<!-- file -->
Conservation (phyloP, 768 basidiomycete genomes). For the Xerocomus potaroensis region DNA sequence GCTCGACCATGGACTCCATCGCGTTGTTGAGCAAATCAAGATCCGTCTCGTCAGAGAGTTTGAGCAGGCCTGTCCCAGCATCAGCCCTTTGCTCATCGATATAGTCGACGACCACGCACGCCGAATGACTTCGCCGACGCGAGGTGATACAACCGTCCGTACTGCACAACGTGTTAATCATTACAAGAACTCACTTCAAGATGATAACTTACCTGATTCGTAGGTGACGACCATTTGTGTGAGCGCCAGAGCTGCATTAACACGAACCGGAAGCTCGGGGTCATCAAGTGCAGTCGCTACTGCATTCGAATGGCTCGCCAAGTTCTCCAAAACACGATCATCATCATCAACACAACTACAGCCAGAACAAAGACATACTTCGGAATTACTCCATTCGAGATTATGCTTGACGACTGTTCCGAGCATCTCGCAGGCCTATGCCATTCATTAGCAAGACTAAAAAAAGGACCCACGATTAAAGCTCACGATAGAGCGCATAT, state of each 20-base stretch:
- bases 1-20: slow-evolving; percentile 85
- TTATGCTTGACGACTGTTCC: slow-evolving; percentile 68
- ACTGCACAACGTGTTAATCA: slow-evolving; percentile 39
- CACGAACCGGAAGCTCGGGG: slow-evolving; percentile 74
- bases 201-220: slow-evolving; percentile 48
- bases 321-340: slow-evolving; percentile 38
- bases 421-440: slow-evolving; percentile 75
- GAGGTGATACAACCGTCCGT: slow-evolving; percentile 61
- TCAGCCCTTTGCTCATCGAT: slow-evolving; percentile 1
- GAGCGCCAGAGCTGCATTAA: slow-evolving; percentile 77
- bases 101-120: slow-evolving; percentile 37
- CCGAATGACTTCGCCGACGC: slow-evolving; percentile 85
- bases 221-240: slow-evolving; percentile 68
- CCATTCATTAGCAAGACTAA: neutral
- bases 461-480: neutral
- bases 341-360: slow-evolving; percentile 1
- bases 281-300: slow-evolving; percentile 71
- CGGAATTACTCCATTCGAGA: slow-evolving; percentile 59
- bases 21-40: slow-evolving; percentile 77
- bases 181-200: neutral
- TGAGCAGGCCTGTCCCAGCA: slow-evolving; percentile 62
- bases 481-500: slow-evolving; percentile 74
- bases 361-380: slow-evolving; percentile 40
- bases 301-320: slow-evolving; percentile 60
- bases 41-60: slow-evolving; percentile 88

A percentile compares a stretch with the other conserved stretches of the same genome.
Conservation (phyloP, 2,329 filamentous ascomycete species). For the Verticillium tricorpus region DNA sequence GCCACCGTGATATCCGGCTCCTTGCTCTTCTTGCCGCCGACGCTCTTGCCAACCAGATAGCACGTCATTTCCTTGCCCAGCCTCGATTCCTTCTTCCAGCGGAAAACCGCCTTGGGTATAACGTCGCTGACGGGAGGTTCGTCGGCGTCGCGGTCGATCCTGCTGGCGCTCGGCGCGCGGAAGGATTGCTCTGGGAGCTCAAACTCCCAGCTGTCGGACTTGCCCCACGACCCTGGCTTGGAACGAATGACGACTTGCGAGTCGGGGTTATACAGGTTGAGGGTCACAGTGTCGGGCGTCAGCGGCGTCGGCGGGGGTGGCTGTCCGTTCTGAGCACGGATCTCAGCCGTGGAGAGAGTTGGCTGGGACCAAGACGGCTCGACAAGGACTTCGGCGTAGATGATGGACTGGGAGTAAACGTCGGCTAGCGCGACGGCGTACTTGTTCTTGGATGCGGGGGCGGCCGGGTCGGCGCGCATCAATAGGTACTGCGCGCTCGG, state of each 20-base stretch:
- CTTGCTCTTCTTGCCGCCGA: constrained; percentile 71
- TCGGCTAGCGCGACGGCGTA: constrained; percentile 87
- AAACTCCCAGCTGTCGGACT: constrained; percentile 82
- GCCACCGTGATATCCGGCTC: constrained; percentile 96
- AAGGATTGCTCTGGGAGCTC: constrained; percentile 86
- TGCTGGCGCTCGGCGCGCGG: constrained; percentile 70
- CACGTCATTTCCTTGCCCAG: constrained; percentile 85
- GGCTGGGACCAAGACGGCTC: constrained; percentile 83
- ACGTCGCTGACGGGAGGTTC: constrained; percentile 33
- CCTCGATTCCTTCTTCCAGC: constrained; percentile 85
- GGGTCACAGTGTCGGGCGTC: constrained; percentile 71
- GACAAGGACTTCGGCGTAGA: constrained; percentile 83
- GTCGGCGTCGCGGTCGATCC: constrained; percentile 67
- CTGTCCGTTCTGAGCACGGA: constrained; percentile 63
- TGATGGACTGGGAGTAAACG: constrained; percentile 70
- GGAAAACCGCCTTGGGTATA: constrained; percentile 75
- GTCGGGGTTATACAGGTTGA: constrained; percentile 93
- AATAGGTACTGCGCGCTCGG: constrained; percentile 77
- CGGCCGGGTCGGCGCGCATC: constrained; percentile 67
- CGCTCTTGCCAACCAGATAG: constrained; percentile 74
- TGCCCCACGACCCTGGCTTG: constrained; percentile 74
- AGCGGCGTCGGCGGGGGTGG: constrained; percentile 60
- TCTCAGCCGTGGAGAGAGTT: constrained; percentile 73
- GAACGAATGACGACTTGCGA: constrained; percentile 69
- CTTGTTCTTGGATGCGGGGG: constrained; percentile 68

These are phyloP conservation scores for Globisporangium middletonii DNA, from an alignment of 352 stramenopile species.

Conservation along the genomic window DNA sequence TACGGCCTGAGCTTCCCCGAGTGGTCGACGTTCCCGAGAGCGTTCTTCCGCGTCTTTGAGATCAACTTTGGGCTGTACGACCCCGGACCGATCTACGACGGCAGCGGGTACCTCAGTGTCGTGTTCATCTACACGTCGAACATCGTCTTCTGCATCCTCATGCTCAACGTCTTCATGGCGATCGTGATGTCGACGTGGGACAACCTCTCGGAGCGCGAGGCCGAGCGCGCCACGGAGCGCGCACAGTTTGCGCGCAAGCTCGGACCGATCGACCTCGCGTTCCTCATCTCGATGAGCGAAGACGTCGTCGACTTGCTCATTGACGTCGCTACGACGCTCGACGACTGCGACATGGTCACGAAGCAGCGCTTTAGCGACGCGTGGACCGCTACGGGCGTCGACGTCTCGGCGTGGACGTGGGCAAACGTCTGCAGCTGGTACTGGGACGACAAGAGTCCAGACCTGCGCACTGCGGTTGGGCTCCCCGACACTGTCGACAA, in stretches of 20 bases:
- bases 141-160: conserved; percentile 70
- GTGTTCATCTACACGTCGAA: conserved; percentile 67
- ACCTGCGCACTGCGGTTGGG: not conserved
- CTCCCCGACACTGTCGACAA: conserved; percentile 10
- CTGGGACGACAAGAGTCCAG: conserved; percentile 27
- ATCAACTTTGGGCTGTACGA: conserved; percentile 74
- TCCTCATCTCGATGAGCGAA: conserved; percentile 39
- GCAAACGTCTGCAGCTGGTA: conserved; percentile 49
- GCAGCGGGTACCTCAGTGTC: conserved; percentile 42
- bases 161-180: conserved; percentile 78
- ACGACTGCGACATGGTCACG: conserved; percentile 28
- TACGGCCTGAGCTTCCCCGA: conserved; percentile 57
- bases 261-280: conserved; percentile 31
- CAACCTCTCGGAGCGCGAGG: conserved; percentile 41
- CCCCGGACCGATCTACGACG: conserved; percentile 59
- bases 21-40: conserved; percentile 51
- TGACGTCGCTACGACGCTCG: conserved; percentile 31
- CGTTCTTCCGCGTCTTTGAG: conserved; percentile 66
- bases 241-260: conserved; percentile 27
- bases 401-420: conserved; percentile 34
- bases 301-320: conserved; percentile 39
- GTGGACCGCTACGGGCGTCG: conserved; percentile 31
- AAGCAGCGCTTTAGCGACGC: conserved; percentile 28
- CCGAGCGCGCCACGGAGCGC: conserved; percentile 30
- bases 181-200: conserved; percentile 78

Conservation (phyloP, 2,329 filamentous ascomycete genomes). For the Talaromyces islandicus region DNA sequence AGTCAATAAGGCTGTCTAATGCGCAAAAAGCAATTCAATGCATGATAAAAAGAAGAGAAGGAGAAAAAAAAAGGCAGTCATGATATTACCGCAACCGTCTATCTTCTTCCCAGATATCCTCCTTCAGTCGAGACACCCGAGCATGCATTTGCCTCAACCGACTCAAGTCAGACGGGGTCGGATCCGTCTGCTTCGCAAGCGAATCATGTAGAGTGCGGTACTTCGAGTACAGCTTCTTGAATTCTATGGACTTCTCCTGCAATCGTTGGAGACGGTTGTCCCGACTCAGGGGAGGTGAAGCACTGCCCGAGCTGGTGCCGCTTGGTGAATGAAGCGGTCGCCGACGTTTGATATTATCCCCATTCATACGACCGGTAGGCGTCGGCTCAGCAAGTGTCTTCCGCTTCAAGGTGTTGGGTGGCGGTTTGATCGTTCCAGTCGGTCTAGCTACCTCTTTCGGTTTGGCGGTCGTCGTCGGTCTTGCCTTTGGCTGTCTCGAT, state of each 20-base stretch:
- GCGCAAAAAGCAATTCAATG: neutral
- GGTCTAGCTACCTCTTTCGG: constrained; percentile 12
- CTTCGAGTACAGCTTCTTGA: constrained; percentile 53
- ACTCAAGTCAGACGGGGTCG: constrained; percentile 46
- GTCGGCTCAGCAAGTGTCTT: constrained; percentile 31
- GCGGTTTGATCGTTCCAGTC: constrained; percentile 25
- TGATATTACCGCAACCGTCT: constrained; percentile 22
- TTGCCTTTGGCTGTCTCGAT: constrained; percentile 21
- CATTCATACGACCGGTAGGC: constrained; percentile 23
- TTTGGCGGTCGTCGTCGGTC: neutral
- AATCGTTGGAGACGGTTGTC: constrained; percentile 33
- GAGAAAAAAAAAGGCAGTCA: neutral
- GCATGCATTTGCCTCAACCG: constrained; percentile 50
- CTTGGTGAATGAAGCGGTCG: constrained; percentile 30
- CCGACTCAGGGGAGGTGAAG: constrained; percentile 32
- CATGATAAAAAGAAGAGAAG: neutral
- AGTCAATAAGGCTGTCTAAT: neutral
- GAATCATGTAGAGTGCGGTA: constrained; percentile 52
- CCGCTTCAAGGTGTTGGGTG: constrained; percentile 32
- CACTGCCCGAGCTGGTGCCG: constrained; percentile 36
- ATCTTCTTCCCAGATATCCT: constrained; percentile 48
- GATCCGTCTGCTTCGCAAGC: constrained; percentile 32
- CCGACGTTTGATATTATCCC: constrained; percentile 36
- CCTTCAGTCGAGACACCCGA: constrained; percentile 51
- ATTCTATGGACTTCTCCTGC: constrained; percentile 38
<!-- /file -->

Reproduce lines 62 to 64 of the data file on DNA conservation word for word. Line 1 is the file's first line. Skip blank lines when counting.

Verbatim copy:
- TCCTCATCTCGATGAGCGAA: conserved; percentile 39
- GCAAACGTCTGCAGCTGGTA: conserved; percentile 49
- GCAGCGGGTACCTCAGTGTC: conserved; percentile 42